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After 40 Years of Nursing, Woman Looks to Take Care of Family

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Longtime Yorktown resident Betty Velez holding one of her grandchildren In the coming weeks Velez will complete a more than 40 year nursing career and get to spend time with family

Among the unsung heroes of healthcare in this era, or really any generation, are the nurses who provide the necessary care and comfort for countless patients.

Betty Velez, a 35-year Yorktown resident, has been answering the calls for more than 40 years. Most of that time has been with VNS Health as a home health nurse, making sure that her patients, many of whom are among the neediest seniors, receive the care and attention they need and deserve.

Among the most common care is binding up wounds, giving the patients their injections, monitoring their heart and lungs and seeing how people who may have broken a bone are healing.

“It’s enormously gratifying,” said Velez whose official title is clinical specialist, Contact Center. “My husband used to say you’re happiest when you get up and leave in the morning because I really felt fulfilled and rewarded. I feel like I have faith in life by teaching people how to call the doctor, when it’s urgent, when it’s not urgent, things of that nature, and there isn’t anything more rewarding than helping someone in need, and that’s what I did every day.”

These are the final weeks of Velez’s career. At 66, Velez has decided to leave the daily grind behind and retire, and as much as she loves her work, it’s time to devote her love and energies to her family – her husband, three children and five grandchildren.

Velez, who grew up in the Bronx, comes from a family who all chose careers where they can make a difference and serve others. Her mother served as a nurse’s aide at the VA hospital. Her oldest son is an NYPD sergeant while her daughter is a paramedic with the Westchester County Department of Emergency Services. Her youngest, another son, followed in her footsteps as a registered nurse.

Other extended family have ventured into similar fields, work where there’s always a need but also where you receive the satisfaction of making other people’s lives better.

“There’s job security, I mean that’s important, but what the primary, I think the primary thing was the satisfaction you get from the job,” Velez said.

At 17, Velez graduated as a licensed practical nurse, so it made sense to go to college to become a registered nurse. A graduate of Lehman College, she spent a few early years at Bronx Lebanon Hospital, where she rose to head nurse. But even four decades ago, staffing shortages were problematic and Velez decided to find work elsewhere.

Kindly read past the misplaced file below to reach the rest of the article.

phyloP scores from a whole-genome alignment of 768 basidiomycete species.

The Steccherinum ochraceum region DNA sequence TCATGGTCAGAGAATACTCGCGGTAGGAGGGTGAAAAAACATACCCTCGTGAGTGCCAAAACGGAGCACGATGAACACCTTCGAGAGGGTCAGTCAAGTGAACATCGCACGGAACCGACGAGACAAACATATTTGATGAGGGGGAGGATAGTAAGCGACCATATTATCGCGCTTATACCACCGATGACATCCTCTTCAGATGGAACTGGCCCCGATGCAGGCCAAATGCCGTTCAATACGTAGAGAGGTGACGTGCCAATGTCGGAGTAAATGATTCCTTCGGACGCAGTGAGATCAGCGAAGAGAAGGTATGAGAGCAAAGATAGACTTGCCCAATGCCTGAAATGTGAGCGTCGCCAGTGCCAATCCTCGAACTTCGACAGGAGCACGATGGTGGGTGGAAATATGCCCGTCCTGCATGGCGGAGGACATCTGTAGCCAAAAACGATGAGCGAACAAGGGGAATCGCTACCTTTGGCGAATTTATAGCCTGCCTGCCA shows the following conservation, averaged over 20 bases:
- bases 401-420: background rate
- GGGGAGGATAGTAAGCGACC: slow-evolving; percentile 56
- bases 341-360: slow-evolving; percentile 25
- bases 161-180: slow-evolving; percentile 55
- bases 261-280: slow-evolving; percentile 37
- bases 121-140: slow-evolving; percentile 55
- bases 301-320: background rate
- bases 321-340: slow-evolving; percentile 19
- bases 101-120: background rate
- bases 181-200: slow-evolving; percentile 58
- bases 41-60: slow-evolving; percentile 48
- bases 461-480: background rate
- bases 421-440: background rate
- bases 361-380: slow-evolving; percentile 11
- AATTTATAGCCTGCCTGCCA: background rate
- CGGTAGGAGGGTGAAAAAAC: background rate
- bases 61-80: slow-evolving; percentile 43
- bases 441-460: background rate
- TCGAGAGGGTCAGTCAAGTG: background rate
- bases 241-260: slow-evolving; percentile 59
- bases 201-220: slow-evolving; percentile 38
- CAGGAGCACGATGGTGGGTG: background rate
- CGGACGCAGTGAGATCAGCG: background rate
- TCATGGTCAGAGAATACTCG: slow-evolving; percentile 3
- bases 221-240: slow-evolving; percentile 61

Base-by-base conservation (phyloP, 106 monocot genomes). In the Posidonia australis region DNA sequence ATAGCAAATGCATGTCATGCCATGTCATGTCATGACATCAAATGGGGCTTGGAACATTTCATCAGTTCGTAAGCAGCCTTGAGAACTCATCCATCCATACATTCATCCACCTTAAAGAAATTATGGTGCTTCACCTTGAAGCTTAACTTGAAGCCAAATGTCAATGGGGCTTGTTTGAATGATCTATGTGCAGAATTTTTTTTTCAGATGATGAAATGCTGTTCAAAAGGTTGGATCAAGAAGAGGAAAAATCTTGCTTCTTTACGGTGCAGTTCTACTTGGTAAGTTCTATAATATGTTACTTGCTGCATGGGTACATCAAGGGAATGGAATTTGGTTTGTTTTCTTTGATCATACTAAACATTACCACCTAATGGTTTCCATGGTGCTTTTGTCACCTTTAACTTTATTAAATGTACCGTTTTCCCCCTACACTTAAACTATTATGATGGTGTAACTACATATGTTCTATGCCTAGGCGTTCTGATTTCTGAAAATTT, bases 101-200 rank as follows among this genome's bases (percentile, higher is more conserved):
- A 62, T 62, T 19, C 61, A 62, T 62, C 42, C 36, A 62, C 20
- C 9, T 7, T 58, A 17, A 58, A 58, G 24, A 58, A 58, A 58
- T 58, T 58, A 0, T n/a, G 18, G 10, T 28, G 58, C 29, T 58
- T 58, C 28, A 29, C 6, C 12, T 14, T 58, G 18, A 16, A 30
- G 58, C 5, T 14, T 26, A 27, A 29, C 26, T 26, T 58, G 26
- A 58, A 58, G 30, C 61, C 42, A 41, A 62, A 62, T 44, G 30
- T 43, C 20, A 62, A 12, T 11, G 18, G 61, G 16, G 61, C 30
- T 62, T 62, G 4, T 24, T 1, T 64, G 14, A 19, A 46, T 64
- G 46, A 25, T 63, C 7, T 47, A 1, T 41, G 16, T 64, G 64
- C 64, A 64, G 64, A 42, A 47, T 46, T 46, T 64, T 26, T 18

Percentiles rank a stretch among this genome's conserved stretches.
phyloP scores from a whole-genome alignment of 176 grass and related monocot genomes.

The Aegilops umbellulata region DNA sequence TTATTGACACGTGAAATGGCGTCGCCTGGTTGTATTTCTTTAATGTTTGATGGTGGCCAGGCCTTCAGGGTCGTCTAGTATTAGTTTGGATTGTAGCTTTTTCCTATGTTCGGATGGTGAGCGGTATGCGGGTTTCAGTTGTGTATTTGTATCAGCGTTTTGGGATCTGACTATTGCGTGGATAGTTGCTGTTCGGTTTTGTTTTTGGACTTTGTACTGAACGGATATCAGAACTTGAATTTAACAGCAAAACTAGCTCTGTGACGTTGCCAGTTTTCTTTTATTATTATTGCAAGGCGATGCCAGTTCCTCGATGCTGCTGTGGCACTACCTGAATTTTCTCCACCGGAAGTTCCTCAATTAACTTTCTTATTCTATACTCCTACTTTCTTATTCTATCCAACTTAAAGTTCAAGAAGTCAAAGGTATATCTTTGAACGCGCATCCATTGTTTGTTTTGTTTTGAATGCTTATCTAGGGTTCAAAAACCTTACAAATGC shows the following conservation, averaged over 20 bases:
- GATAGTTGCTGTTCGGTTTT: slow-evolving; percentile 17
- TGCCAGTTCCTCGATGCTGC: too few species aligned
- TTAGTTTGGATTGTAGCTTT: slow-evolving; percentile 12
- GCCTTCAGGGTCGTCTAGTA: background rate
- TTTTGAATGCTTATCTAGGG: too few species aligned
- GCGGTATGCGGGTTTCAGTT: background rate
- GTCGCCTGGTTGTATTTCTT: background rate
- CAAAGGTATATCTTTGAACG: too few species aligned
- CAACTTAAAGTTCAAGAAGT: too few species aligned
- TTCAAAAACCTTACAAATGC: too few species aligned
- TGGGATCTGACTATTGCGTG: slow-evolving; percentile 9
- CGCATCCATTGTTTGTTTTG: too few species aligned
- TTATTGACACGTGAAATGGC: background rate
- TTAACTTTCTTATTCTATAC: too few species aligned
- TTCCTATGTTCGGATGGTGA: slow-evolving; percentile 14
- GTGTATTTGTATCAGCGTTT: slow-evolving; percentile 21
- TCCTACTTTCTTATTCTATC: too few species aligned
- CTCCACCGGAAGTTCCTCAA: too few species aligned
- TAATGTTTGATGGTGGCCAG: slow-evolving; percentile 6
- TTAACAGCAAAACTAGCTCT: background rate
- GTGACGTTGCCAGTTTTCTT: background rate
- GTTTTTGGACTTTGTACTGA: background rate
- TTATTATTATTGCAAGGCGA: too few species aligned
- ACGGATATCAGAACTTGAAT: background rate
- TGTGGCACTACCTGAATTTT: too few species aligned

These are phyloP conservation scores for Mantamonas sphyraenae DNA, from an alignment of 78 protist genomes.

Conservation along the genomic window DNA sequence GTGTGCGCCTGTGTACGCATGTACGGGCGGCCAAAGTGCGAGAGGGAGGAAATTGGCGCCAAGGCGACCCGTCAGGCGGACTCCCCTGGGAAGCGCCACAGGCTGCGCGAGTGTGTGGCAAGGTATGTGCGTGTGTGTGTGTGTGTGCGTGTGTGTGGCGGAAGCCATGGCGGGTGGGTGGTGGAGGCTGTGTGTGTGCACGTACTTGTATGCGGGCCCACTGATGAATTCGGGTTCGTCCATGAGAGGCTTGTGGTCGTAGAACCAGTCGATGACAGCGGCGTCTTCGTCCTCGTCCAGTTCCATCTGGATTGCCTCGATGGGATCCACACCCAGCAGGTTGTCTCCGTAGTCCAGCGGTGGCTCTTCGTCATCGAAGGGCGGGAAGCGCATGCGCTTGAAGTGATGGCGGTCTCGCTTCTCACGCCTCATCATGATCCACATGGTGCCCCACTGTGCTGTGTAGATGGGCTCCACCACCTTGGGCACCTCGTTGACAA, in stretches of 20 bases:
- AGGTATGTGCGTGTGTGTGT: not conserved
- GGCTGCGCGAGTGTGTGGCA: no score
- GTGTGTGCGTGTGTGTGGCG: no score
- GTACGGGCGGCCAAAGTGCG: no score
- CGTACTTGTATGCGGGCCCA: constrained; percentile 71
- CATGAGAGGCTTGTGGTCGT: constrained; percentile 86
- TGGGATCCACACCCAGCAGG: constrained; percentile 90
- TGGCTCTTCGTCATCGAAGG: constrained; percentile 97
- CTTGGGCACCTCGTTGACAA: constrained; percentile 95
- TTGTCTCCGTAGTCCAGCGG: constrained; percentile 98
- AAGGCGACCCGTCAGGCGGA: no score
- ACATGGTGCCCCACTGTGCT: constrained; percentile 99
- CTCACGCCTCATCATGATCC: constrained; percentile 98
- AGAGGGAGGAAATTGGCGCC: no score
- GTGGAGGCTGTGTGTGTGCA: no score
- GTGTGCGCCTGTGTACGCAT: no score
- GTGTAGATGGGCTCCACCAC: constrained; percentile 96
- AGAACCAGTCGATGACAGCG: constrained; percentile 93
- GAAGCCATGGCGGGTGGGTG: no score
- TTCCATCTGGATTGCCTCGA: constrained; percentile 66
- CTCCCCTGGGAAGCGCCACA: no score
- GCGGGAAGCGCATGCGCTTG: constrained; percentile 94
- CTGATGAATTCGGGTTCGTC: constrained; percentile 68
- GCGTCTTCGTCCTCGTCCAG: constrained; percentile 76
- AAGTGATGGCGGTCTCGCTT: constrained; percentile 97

“It’s not easy. It’s a lot of rules, regulations,” Velez said. “You have to know the whole human body, not as much as an MD, of course, but pretty much. Some people don’t make it and some people have to take the exam more than once.”

Instead, she switched to home care and began working for what is now called VNS Health.

Even after moving to Yorktown, Velez would commute each working day down to the Bronx and travel from residence to residence for eight-hour shifts taking care of those who needed home nursing.

The number of patients receiving home health care has exploded during her career. Today, about 43,00 are cared for by VNS Health in New York City, Long Island and Westchester.

“When I first started, patients stayed in the hospital; they didn’t go home early at all,” Velez said. “But when insurance changed to the way it is, managed care, people started going home earlier and earlier.”

Today, some procedures and treatments that a generation or two ago would land someone in the hospital for days, are now treated on an outpatient basis, she said.

Her career has also seen two dramatic health crises – the AIDS epidemic of the 1980s and the ongoing COVID-19 pandemic. While the pandemic is fresh in everyone’s minds, Velez said the healthcare industry learned relatively quickly what needed to be done to slow transmission.

But there was so much confusion about the cause and spread of AIDS and how to protect oneself.

“That was a scary time. People didn’t know much about it. It took a long time for the public to be well-informed,” Velez said. “That shook us more than COVID because of the lack of education.”

With her pending retirement in March, Velez’s skills will be needed at home. Her husband is disabled, so she will be able to provide around-the-clock care for him. She’ll devote the rest of her energy to her grandchildren and cooking.

“There’s a lot of sacrifices you make working all the time,” Velez said. “Now it’s my turn and that’s what I plan, to enjoy my grandkids.”

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